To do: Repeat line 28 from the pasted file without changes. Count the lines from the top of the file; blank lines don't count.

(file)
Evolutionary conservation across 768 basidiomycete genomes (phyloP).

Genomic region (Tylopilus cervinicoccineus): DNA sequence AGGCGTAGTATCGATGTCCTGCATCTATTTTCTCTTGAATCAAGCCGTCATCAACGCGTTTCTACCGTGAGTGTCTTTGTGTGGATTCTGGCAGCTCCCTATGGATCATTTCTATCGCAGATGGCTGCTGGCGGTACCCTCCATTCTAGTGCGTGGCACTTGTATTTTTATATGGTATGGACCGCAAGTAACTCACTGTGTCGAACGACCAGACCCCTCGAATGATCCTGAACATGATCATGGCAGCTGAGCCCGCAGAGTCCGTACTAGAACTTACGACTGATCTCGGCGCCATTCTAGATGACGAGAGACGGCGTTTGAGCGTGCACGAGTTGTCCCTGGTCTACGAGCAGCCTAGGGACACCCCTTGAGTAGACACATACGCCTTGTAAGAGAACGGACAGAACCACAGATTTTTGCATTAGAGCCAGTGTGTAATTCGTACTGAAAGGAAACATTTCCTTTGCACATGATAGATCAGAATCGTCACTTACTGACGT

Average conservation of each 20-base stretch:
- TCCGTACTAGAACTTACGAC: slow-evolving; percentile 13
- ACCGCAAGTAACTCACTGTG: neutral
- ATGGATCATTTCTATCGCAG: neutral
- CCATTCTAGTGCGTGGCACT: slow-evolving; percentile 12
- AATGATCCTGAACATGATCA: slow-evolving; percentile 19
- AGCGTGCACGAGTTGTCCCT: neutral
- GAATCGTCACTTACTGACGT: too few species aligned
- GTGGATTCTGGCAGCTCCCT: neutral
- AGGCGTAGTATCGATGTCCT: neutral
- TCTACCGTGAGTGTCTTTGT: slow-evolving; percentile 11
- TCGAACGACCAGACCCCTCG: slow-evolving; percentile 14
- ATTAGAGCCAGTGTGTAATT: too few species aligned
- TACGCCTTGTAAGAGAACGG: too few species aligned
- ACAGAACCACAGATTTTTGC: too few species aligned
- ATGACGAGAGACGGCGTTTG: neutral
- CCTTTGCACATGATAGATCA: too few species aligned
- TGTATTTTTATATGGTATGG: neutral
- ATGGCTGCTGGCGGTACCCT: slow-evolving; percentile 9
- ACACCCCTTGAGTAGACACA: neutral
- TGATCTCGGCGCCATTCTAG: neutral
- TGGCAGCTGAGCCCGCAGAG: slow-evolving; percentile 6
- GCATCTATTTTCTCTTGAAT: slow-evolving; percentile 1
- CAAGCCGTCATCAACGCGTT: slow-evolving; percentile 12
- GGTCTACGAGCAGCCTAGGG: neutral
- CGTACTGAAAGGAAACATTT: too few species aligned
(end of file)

- CGTACTGAAAGGAAACATTT: too few species aligned